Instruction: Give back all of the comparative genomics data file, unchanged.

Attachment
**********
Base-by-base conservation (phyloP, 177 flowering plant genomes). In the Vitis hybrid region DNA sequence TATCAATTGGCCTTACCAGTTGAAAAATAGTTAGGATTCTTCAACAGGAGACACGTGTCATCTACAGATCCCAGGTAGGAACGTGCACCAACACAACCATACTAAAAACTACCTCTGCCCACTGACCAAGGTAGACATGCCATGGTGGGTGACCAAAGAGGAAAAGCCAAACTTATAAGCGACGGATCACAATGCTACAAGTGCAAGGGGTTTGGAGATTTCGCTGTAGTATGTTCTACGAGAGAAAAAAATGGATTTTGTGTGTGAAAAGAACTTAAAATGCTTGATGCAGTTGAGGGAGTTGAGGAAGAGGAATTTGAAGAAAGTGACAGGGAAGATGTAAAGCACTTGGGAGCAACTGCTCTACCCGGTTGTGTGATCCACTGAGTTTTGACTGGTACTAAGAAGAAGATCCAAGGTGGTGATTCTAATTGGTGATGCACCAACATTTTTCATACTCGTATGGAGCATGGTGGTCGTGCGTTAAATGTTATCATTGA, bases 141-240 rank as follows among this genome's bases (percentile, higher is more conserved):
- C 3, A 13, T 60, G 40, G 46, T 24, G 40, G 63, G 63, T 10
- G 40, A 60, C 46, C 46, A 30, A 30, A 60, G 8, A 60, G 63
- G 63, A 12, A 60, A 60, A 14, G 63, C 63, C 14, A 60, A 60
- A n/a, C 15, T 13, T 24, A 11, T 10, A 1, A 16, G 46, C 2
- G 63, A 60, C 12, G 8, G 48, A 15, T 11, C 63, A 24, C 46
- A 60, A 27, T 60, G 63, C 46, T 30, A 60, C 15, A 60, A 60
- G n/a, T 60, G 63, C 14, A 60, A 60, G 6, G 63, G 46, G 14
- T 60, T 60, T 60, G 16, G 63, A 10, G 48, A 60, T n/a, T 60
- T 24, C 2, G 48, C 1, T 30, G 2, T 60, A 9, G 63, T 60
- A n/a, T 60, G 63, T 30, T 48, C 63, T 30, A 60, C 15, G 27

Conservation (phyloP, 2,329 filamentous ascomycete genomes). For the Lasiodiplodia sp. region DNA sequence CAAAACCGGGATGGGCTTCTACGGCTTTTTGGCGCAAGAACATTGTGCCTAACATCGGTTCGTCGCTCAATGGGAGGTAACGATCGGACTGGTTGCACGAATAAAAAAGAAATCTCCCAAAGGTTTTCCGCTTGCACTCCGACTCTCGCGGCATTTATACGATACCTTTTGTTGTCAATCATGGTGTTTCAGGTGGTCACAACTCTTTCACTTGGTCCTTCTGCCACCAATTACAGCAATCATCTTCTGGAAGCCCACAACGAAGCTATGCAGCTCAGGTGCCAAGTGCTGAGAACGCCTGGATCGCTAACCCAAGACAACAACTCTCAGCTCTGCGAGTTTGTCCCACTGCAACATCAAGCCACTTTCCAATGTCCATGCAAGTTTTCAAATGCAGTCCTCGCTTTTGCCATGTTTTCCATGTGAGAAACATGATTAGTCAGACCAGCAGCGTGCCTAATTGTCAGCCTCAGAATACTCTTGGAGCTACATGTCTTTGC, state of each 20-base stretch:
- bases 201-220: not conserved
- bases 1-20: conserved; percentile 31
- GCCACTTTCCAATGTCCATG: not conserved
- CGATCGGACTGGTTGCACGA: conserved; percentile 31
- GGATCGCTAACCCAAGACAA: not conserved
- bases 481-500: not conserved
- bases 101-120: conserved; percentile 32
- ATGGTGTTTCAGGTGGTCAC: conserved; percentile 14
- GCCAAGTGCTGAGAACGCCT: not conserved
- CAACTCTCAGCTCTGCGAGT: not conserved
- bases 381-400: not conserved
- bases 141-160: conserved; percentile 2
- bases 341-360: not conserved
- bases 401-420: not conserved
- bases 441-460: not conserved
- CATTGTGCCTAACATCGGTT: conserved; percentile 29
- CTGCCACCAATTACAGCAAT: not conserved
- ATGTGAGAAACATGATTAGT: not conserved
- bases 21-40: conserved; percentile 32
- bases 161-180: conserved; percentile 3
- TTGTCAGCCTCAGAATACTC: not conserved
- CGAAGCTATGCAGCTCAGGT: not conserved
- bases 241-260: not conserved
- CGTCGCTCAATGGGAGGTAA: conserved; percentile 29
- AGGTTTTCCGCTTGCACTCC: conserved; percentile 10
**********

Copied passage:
Base-by-base conservation (phyloP, 177 flowering plant genomes). In the Vitis hybrid region DNA sequence TATCAATTGGCCTTACCAGTTGAAAAATAGTTAGGATTCTTCAACAGGAGACACGTGTCATCTACAGATCCCAGGTAGGAACGTGCACCAACACAACCATACTAAAAACTACCTCTGCCCACTGACCAAGGTAGACATGCCATGGTGGGTGACCAAAGAGGAAAAGCCAAACTTATAAGCGACGGATCACAATGCTACAAGTGCAAGGGGTTTGGAGATTTCGCTGTAGTATGTTCTACGAGAGAAAAAAATGGATTTTGTGTGTGAAAAGAACTTAAAATGCTTGATGCAGTTGAGGGAGTTGAGGAAGAGGAATTTGAAGAAAGTGACAGGGAAGATGTAAAGCACTTGGGAGCAACTGCTCTACCCGGTTGTGTGATCCACTGAGTTTTGACTGGTACTAAGAAGAAGATCCAAGGTGGTGATTCTAATTGGTGATGCACCAACATTTTTCATACTCGTATGGAGCATGGTGGTCGTGCGTTAAATGTTATCATTGA, bases 141-240 rank as follows among this genome's bases (percentile, higher is more conserved):
- C 3, A 13, T 60, G 40, G 46, T 24, G 40, G 63, G 63, T 10
- G 40, A 60, C 46, C 46, A 30, A 30, A 60, G 8, A 60, G 63
- G 63, A 12, A 60, A 60, A 14, G 63, C 63, C 14, A 60, A 60
- A n/a, C 15, T 13, T 24, A 11, T 10, A 1, A 16, G 46, C 2
- G 63, A 60, C 12, G 8, G 48, A 15, T 11, C 63, A 24, C 46
- A 60, A 27, T 60, G 63, C 46, T 30, A 60, C 15, A 60, A 60
- G n/a, T 60, G 63, C 14, A 60, A 60, G 6, G 63, G 46, G 14
- T 60, T 60, T 60, G 16, G 63, A 10, G 48, A 60, T n/a, T 60
- T 24, C 2, G 48, C 1, T 30, G 2, T 60, A 9, G 63, T 60
- A n/a, T 60, G 63, T 30, T 48, C 63, T 30, A 60, C 15, G 27

Conservation (phyloP, 2,329 filamentous ascomycete genomes). For the Lasiodiplodia sp. region DNA sequence CAAAACCGGGATGGGCTTCTACGGCTTTTTGGCGCAAGAACATTGTGCCTAACATCGGTTCGTCGCTCAATGGGAGGTAACGATCGGACTGGTTGCACGAATAAAAAAGAAATCTCCCAAAGGTTTTCCGCTTGCACTCCGACTCTCGCGGCATTTATACGATACCTTTTGTTGTCAATCATGGTGTTTCAGGTGGTCACAACTCTTTCACTTGGTCCTTCTGCCACCAATTACAGCAATCATCTTCTGGAAGCCCACAACGAAGCTATGCAGCTCAGGTGCCAAGTGCTGAGAACGCCTGGATCGCTAACCCAAGACAACAACTCTCAGCTCTGCGAGTTTGTCCCACTGCAACATCAAGCCACTTTCCAATGTCCATGCAAGTTTTCAAATGCAGTCCTCGCTTTTGCCATGTTTTCCATGTGAGAAACATGATTAGTCAGACCAGCAGCGTGCCTAATTGTCAGCCTCAGAATACTCTTGGAGCTACATGTCTTTGC, state of each 20-base stretch:
- bases 201-220: not conserved
- bases 1-20: conserved; percentile 31
- GCCACTTTCCAATGTCCATG: not conserved
- CGATCGGACTGGTTGCACGA: conserved; percentile 31
- GGATCGCTAACCCAAGACAA: not conserved
- bases 481-500: not conserved
- bases 101-120: conserved; percentile 32
- ATGGTGTTTCAGGTGGTCAC: conserved; percentile 14
- GCCAAGTGCTGAGAACGCCT: not conserved
- CAACTCTCAGCTCTGCGAGT: not conserved
- bases 381-400: not conserved
- bases 141-160: conserved; percentile 2
- bases 341-360: not conserved
- bases 401-420: not conserved
- bases 441-460: not conserved
- CATTGTGCCTAACATCGGTT: conserved; percentile 29
- CTGCCACCAATTACAGCAAT: not conserved
- ATGTGAGAAACATGATTAGT: not conserved
- bases 21-40: conserved; percentile 32
- bases 161-180: conserved; percentile 3
- TTGTCAGCCTCAGAATACTC: not conserved
- CGAAGCTATGCAGCTCAGGT: not conserved
- bases 241-260: not conserved
- CGTCGCTCAATGGGAGGTAA: conserved; percentile 29
- AGGTTTTCCGCTTGCACTCC: conserved; percentile 10